Survey begun to determine cause of withering wetlands of Neykurendhoo

Mangroves of H. Dh. Neykurendhoo. (Photo/Neykurendhoo Council)

A survey has been commenced to find out the reason for the decay of some of the largest mangroves in the nation in H. Dh. Neykurendhoo. 

The area has been plagued by an unknown phenomenon since March, leaving the trees yellowed and dried up. The island Council has previously expressed concern over the phenomenon that was devastating the area. The mangroves of Neykurendhoo are a protected area of the country and the matter was brought to the attention of the relevant authorities. 

The survey funded by the Neykurendhoo Council and Human Ecology Council of the Commonwealth is to be carried out with the technical support of environment group Save Maldives and International Conservation of Nature’s Mangrove Specialist (IUCN MSG) and mangrove research organization Mangrove Action project. 

Residents of H. Dh. Neykurendhoo meet to commence wetland conservation project. (photo/Neykurendhoo Council)

The Council has also held a meeting with the residents of the island regarding the matter. 

Speaking on behalf of Save Maldives, Adam Isham said that work was commenced with people of all ages taking part today. The project is being carried out according to the guidelines of HPA.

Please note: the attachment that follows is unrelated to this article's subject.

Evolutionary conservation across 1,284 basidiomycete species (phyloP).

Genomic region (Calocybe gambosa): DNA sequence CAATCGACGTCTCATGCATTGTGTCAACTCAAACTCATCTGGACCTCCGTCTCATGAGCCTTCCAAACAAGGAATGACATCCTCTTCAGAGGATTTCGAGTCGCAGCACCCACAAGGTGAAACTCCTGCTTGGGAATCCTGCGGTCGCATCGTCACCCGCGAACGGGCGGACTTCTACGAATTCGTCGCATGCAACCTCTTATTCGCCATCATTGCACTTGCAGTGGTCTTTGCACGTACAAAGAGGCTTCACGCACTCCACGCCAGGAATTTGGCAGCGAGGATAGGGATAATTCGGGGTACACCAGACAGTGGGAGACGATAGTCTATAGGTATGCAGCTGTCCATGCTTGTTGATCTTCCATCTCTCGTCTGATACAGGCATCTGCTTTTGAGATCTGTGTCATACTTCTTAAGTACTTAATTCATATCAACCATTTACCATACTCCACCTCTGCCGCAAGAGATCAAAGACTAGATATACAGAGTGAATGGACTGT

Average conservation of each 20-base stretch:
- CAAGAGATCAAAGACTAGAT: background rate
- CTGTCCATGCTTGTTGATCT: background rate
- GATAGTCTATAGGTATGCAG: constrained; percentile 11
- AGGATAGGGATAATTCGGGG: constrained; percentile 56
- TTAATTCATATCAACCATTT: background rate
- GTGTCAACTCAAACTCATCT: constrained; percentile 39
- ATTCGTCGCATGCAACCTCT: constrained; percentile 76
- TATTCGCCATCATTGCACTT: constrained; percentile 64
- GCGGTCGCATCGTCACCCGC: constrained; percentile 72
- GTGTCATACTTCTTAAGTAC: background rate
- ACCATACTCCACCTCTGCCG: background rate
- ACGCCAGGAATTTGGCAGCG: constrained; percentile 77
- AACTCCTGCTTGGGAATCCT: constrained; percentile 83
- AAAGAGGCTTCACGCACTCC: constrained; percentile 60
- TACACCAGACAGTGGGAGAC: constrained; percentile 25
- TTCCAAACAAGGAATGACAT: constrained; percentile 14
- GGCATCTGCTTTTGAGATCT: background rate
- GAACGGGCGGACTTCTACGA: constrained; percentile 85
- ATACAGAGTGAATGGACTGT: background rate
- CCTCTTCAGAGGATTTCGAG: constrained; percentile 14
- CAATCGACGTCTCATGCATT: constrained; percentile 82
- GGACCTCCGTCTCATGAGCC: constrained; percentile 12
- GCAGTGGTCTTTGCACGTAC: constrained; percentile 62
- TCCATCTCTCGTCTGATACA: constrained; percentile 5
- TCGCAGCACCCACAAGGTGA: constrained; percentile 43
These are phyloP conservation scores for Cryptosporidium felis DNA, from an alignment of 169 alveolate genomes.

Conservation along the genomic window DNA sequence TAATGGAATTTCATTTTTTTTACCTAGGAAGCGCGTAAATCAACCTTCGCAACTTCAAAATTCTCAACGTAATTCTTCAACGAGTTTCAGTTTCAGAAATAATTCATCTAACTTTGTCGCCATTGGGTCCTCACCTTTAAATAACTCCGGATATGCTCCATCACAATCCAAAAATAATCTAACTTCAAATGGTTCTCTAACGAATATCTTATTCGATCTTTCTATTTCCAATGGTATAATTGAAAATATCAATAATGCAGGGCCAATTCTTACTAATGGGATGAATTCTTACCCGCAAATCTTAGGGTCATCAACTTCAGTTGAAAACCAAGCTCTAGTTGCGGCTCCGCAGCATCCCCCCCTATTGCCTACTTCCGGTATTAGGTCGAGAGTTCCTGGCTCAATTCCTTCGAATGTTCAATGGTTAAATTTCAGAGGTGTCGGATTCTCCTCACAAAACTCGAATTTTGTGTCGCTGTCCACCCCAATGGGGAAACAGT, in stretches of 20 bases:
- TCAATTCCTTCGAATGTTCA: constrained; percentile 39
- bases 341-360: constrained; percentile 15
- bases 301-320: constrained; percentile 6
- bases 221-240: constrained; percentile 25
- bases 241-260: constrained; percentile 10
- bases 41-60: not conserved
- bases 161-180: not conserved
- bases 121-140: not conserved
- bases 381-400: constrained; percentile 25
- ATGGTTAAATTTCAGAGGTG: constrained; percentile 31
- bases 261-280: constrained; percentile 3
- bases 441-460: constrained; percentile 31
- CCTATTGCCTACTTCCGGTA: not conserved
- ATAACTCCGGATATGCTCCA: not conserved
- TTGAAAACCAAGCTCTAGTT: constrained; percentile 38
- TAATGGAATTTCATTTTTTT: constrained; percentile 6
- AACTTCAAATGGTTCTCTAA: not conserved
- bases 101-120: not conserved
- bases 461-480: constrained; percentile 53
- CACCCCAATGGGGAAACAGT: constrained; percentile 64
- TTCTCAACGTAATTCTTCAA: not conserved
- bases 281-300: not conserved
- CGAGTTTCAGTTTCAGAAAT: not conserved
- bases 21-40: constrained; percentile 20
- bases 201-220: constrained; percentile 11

“Today, we visited the Small Leafed Orange Mangrove area, collected samples, and took video footage for documentation. A drone was used to research the area,” 

“The main purpose of this is to identify the cause of the decay of the mangroves, and find out what can be done to conserve the area with the people,” said Isham. 

Mangroves of H. Dh. Neykurendhoo. (Photo/Neykurendhoo Council)

A report will be prepared based on the findings of the research survey which will be presented to the government. Conservation measures based on the survey will also be encouraged based on the report, said Isham. 

Sharaf Thoha is leading the technical area of the survey. He said that the survey will identify changes that occurred to the marine life of the mangroves. 

Mangroves of H. Dh. Neykurendhoo. (Photo/Neykurendhoo Council)

“The trees in the area, the species, the changes to the trees, leaves, organisms in the water, worms, crabs. Whether they have increased or decreased,” said Sharaf. 

Four samples were collected to test the water of the area which will be processed in the MWSC laboratory, said Sharaf. 

Sharaf said that the survey has so far identified a previously unseen worm from the area as part of new developments.  

A previously unseen type of worm was discovered in Neykurendhooo wetlands on June 26, 2020. (Photo/Neykurendhoo Council)

He also added that the field survey guideline for the project was provided by the IUCN Mangrove specialists group and the Mangrove Action Project.  

The phenomenon affecting Neykurendhoo, is also affecting the wetlands of H.A. Kelaa, Sh. Kanditheemu and N. Kendhikulhudhoo. 

Kendhikulhudhoo Council said that it has been happening for years in the island, and first started after the 2004 Tsunami disaster.  

Mangroves are of importance to local communities. Wood from the trees has been used to make boats previously, and people even utilized the plants as a food source during scare times such as WW2.